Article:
Jonathan Tuckey Design has completed a new theatre in the grounds of a school in south east England. True to the practice’s commitment to ‘building on the built’, for which it has earned an international reputation, the new theatre plays a vital role in repairing and enhancing the existing campus.
The new, sustainable building has been carefully crafted to sit in concert with the neighbouring buildings, and succeeds in turning what was once a featureless car park into an animated civic square. Horris Hill is a day and boarding preparatory school for boys aged between 4 and 13, set within a rural campus in Berkshire. It is located in 85 acres containing woods, sports pitches and a kitchen garden. Outdoor education and extra- curricular activity are fundamental parts of the school, both of which help Horris Hill maintain a whole-school community ethos.
The theatre, which is named after its main benefactor, Lord David Brownlow, founder of the David Brownlow Charitable Foundation, will significantly enhance the personal development of the 130 pupils attending Horris Hill. It will afford access to all aspects of theatre practice: performance, production and design and embed these into the culture of the school.
Outside of teaching hours, the new theatre will open up to the wider community through local theatre clubs and groups, providing facilities to sustain these activities at a time when countless arts venues are closing across the UK. Designed to host school assemblies, music recitals and drama productions, the development comprises three unique spaces, creating a building which is animated on all sides, activating the whole campus.
The three spaces include:
- a 160-seat auditorium and performance space;
- a congregating space around the entrance portico;
- an outdoor amphitheatre on the south elevation, facing the woods and school playing fields, which extends the theatre stage into the surrounding Arcadian landscape.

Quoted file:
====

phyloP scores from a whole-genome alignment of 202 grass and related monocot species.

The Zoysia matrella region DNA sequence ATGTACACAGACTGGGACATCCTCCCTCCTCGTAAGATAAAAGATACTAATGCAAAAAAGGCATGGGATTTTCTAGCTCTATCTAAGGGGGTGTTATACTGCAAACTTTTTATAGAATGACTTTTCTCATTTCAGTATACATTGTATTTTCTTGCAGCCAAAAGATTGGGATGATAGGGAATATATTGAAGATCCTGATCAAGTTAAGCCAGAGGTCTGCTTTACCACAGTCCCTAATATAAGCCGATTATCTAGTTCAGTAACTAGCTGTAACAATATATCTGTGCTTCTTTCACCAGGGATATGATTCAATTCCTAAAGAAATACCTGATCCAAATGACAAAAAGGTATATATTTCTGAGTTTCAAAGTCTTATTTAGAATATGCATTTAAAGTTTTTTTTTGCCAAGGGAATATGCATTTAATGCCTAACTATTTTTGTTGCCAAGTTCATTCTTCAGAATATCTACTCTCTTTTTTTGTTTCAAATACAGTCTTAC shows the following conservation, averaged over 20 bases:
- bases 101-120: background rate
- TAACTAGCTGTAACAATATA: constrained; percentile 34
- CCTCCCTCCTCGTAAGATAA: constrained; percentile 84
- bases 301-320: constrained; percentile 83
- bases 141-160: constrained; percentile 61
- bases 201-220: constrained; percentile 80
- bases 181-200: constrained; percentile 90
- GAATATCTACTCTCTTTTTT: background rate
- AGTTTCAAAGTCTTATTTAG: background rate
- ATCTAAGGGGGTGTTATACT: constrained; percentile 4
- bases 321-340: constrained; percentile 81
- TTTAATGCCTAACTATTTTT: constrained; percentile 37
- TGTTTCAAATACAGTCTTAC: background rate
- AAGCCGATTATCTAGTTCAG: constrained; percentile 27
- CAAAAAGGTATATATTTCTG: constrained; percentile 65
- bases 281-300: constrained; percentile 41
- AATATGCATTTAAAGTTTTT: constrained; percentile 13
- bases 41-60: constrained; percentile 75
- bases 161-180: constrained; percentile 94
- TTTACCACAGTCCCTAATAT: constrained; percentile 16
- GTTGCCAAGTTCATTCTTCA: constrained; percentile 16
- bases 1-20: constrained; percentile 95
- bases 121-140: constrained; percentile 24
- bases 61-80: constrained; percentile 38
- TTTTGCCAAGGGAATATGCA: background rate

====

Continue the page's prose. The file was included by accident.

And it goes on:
The design was the outcome of an invited competition, won by the practice in March 2016. The brief called for a theatre that would expand the arts and drama curriculum at the school – in recognition that performing arts improve pupils’ confidence, grasp of languages, debating skills, oratory and aptitude. The theatre replaces a modular cabin built in the 1970s on the western side of the campus. The new building is positioned at a slight angle from its surroundings, to embrace the latent urbanity of the site, creating a civic square within the existing collection of buildings. Jonathan Tuckey Design has employed natural materials to create a passively ventilated theatre which sits harmoniously within the wooded setting of the campus. It is constructed of cross-laminated timber (CLT), an engineered wood structural system, and clad with Viroc wood fibre panelling. The CLT frame was chosen for its cost effectiveness and to reduce construction time on site; its specification has ensured a saving of 40 tonnes of CO2 compared to traditional blockwork. The theatre draws from its surroundings by being consciously distinct in materiality and structure. However, the warm red hue of the Viroc elevations roots the theatre in among the earthy brick of the neighbouring Victorian buildings and more recent additions. The design is innovative in its use and articulation of sheet materials and flat surfaces. The Viroc was machine cut off-site from sheets to reduce waste, and pieced together by hand as one object of joinery. A tall portico structure announces the theatre from the main point of arrival to the north and activates the new civic square in front. It will be used as a billboard to announce theatre productions and functions as an assembly space for small groups of pupils. Inside, the CLT frame is left exposed and lined with beech battens of varying depths to reference the articulation of the external façade. The repetition of battens is more regimented at the base to emphasise the solidity of the structure, and diffused as it ascends to create a sense of a firmament in the upper part of the theatre. Light grey acoustic panels are introduced throughout to absorb sound and prevent echoes. The undulating ceiling, finished in a deep dark blue to represent the night sky, has been acoustically modelled to project sound from the stage into the auditorium. The floor is black polished Viroc, cut into a pattern to reference the ornate stone floors of Renaissance churches. The arrival sequence is through an entrance lobby, acoustic threshold and entrance corridor into the auditorium with the stage, backstage area and loading bay to the rear. Storage and toilets are concealed beneath the raked seating accessed from the entrance lobby. The project draws inspiration from Christine Boyer’s book, The City of Collective Memory, in its recognition that the theatre will be a stage set for everyday life. The design borrows historical motifs such as the standing stalls of Tudor theatre, classical theatre proscenium and colonnade, as well as motifs from Renaissance ecclesiastical architecture.